Holidaymakers’ generosity keeps Airlie Beach seafood restaurant open
A V8 supercar driver, intensive care nurse, commercial builder and chef walk into a restaurant.
The owner tells them it will likely have to close in the next few days due to staff issues due to COVID.
It sounds like the start of a joke, but for a restaurant in Airlie Beach, it led to the experience of a lifetime.
Fish D’vine owner Kevin Collins was down to just one room staff, two bar staff and three chefs when a group of young vacationers offered to help.
Mr Collins said the subsequent events were “bloody remarkable”.
“I was serving younger guests some of our famous mojitos, lamenting the fact that I should probably close, and they said we would come work for you,” he said.
The next day, Mr Collins called the eclectic group of buddies from Brisbane and Melbourne to see if they were serious.
Sure enough, the group of four worked five hours that night to serve 180 diners.
Dinner … and show
“It has become a bit like a theater restaurant,” Collins said.
But to everyone’s surprise, and perhaps disappointment, there were no accidents to report.
“I would give any of them a job tomorrow; they were goddamn crackers,” Collins said.
“It was just a reinforcement that we are in the attitude realm.”
Mr Collins said the restaurant tipped the most every night.
“It was one of those moments in time that you probably will never have again,” he said.
Rach Cla (the intensive care nurse), Matt McLean (the driver of the V8 supercar) and Mikel Cameron (the Melbourne commercial builder) said they were enjoying a day at the beach when they received the ‘call.
Coincidentally, they were also hanging out with a friend who works as a chef on Hayman Island.
“We just didn’t want to see the place shut down; we knew they were a little stressed, and you could see he [Kevin] was quite disappointed, ”said McLean.
Mr McLean said they noticed that Airlie Beach had been particularly affected by the closure of small businesses and that it had been difficult for the group to find places to eat.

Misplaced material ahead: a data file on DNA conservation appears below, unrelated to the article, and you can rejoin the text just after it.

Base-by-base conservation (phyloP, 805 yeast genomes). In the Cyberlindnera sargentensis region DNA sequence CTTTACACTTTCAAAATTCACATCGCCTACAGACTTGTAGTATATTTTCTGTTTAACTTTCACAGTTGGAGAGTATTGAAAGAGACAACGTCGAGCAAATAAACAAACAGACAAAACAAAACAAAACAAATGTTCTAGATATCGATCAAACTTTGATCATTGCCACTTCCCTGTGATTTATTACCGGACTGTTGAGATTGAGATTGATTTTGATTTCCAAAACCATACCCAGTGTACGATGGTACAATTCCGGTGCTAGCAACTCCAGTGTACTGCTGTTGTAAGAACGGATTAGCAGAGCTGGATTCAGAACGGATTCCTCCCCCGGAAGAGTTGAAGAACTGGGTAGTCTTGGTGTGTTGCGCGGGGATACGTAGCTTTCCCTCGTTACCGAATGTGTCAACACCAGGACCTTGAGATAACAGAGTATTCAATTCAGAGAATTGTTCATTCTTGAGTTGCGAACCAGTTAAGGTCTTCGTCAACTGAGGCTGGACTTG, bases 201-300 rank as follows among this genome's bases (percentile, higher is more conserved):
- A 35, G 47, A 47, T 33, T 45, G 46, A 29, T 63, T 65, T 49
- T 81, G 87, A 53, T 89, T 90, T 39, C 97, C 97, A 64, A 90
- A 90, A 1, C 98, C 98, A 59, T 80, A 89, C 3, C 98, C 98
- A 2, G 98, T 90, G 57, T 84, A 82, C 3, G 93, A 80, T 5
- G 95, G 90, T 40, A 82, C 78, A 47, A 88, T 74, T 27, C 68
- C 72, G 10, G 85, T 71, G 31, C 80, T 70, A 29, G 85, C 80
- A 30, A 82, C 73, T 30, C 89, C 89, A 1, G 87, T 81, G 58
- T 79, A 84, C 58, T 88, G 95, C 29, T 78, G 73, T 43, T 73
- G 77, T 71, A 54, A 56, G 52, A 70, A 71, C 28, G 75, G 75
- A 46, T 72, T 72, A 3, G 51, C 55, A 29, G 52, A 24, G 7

Ms Cla said times were exceptionally difficult and everyone was just trying to do their best with what they had.
“We didn’t know Kev was telling all the customers who we were and what we were doing. At the end of the night everyone came to say goodbye,” Ms. Cla said.
“We met people that we served, and they bought us a drink round and wanted to have dinner with us.”
Random movement of staff
Mr Collins recounted the experience on Facebook, along with photos of what he called his “random staff move.” The post has since gone viral.
“I had a dozen people who offered to come and work for nothing because of what happened and even [had] a mom gets in touch and says her 15 year old son wants to come do the dishes, ”he said.
The initial group of “random staff” were touched by the response they received.
“I don’t think it’s hard to help… I’m sure there are a lot of people out there who have done things like that,” McLean said.
Mikel Cameron agreed that working, even while on vacation, was worth every minute, especially for the seafood feast they received at the end.
“It was a really cool thing to do and a crazy experience and a hell of a story,” he said.
All is not pessimistic and this little act of kindness has traveled far and warmed the hearts of many in the midst of the COVID-19 pandemic.
Mr Collins said words couldn’t describe how much the act meant to him.